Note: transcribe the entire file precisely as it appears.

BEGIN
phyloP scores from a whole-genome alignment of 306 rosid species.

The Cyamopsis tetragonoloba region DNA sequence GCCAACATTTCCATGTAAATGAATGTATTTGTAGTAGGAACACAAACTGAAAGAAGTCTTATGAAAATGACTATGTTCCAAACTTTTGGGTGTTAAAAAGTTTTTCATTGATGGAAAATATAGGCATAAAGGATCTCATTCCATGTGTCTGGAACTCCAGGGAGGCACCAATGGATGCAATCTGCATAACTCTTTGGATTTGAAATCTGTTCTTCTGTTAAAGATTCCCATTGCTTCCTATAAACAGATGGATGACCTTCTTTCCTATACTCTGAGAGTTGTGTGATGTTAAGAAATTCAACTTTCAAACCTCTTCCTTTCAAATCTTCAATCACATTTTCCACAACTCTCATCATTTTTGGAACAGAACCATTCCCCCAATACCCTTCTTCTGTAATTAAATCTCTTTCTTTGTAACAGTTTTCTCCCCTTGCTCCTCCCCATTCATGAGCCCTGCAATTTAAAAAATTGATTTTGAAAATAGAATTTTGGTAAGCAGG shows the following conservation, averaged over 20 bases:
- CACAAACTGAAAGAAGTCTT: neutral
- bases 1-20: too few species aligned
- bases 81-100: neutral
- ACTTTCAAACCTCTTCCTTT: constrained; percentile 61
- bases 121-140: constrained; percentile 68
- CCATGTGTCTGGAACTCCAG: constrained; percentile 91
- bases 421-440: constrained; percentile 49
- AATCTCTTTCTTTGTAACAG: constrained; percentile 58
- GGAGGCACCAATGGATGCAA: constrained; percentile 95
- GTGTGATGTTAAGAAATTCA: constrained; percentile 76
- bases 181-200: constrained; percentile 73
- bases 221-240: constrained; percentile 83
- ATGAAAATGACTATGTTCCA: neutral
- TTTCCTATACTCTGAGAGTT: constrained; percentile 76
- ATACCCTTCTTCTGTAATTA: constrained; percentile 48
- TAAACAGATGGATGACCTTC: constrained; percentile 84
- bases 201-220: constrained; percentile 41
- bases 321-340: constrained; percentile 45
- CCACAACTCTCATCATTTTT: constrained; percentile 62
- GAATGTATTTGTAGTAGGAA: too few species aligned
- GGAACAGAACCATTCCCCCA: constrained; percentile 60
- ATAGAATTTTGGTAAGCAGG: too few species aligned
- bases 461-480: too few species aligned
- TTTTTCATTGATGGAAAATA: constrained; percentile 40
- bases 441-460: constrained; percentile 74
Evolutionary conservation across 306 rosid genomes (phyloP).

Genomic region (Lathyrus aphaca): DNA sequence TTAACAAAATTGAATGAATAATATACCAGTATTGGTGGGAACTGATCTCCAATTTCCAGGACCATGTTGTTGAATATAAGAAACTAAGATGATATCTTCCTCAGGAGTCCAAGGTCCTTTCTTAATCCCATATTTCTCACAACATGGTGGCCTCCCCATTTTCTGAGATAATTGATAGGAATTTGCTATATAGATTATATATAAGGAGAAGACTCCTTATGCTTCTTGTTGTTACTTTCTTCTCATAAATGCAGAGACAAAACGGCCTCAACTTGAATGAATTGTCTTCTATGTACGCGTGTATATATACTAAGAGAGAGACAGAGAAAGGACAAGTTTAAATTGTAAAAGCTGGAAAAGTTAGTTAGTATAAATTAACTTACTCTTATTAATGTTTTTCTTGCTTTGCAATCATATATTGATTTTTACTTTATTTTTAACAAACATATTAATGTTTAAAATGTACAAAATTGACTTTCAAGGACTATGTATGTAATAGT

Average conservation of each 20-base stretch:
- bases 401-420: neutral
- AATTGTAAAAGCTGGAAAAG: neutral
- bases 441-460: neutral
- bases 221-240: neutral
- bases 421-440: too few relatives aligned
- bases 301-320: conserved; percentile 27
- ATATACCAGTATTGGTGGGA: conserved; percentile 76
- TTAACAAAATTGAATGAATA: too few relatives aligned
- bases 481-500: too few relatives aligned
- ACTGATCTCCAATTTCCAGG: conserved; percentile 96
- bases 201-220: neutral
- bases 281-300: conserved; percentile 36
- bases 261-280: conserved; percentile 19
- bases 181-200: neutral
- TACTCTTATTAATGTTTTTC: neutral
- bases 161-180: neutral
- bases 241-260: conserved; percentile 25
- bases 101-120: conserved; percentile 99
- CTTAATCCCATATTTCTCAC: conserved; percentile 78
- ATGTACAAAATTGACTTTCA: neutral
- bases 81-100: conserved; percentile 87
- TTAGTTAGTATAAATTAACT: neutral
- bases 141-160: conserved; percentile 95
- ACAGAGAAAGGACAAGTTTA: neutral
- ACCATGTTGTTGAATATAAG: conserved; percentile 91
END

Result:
phyloP scores from a whole-genome alignment of 306 rosid species.

The Cyamopsis tetragonoloba region DNA sequence GCCAACATTTCCATGTAAATGAATGTATTTGTAGTAGGAACACAAACTGAAAGAAGTCTTATGAAAATGACTATGTTCCAAACTTTTGGGTGTTAAAAAGTTTTTCATTGATGGAAAATATAGGCATAAAGGATCTCATTCCATGTGTCTGGAACTCCAGGGAGGCACCAATGGATGCAATCTGCATAACTCTTTGGATTTGAAATCTGTTCTTCTGTTAAAGATTCCCATTGCTTCCTATAAACAGATGGATGACCTTCTTTCCTATACTCTGAGAGTTGTGTGATGTTAAGAAATTCAACTTTCAAACCTCTTCCTTTCAAATCTTCAATCACATTTTCCACAACTCTCATCATTTTTGGAACAGAACCATTCCCCCAATACCCTTCTTCTGTAATTAAATCTCTTTCTTTGTAACAGTTTTCTCCCCTTGCTCCTCCCCATTCATGAGCCCTGCAATTTAAAAAATTGATTTTGAAAATAGAATTTTGGTAAGCAGG shows the following conservation, averaged over 20 bases:
- CACAAACTGAAAGAAGTCTT: neutral
- bases 1-20: too few species aligned
- bases 81-100: neutral
- ACTTTCAAACCTCTTCCTTT: constrained; percentile 61
- bases 121-140: constrained; percentile 68
- CCATGTGTCTGGAACTCCAG: constrained; percentile 91
- bases 421-440: constrained; percentile 49
- AATCTCTTTCTTTGTAACAG: constrained; percentile 58
- GGAGGCACCAATGGATGCAA: constrained; percentile 95
- GTGTGATGTTAAGAAATTCA: constrained; percentile 76
- bases 181-200: constrained; percentile 73
- bases 221-240: constrained; percentile 83
- ATGAAAATGACTATGTTCCA: neutral
- TTTCCTATACTCTGAGAGTT: constrained; percentile 76
- ATACCCTTCTTCTGTAATTA: constrained; percentile 48
- TAAACAGATGGATGACCTTC: constrained; percentile 84
- bases 201-220: constrained; percentile 41
- bases 321-340: constrained; percentile 45
- CCACAACTCTCATCATTTTT: constrained; percentile 62
- GAATGTATTTGTAGTAGGAA: too few species aligned
- GGAACAGAACCATTCCCCCA: constrained; percentile 60
- ATAGAATTTTGGTAAGCAGG: too few species aligned
- bases 461-480: too few species aligned
- TTTTTCATTGATGGAAAATA: constrained; percentile 40
- bases 441-460: constrained; percentile 74
Evolutionary conservation across 306 rosid genomes (phyloP).

Genomic region (Lathyrus aphaca): DNA sequence TTAACAAAATTGAATGAATAATATACCAGTATTGGTGGGAACTGATCTCCAATTTCCAGGACCATGTTGTTGAATATAAGAAACTAAGATGATATCTTCCTCAGGAGTCCAAGGTCCTTTCTTAATCCCATATTTCTCACAACATGGTGGCCTCCCCATTTTCTGAGATAATTGATAGGAATTTGCTATATAGATTATATATAAGGAGAAGACTCCTTATGCTTCTTGTTGTTACTTTCTTCTCATAAATGCAGAGACAAAACGGCCTCAACTTGAATGAATTGTCTTCTATGTACGCGTGTATATATACTAAGAGAGAGACAGAGAAAGGACAAGTTTAAATTGTAAAAGCTGGAAAAGTTAGTTAGTATAAATTAACTTACTCTTATTAATGTTTTTCTTGCTTTGCAATCATATATTGATTTTTACTTTATTTTTAACAAACATATTAATGTTTAAAATGTACAAAATTGACTTTCAAGGACTATGTATGTAATAGT

Average conservation of each 20-base stretch:
- bases 401-420: neutral
- AATTGTAAAAGCTGGAAAAG: neutral
- bases 441-460: neutral
- bases 221-240: neutral
- bases 421-440: too few relatives aligned
- bases 301-320: conserved; percentile 27
- ATATACCAGTATTGGTGGGA: conserved; percentile 76
- TTAACAAAATTGAATGAATA: too few relatives aligned
- bases 481-500: too few relatives aligned
- ACTGATCTCCAATTTCCAGG: conserved; percentile 96
- bases 201-220: neutral
- bases 281-300: conserved; percentile 36
- bases 261-280: conserved; percentile 19
- bases 181-200: neutral
- TACTCTTATTAATGTTTTTC: neutral
- bases 161-180: neutral
- bases 241-260: conserved; percentile 25
- bases 101-120: conserved; percentile 99
- CTTAATCCCATATTTCTCAC: conserved; percentile 78
- ATGTACAAAATTGACTTTCA: neutral
- bases 81-100: conserved; percentile 87
- TTAGTTAGTATAAATTAACT: neutral
- bases 141-160: conserved; percentile 95
- ACAGAGAAAGGACAAGTTTA: neutral
- ACCATGTTGTTGAATATAAG: conserved; percentile 91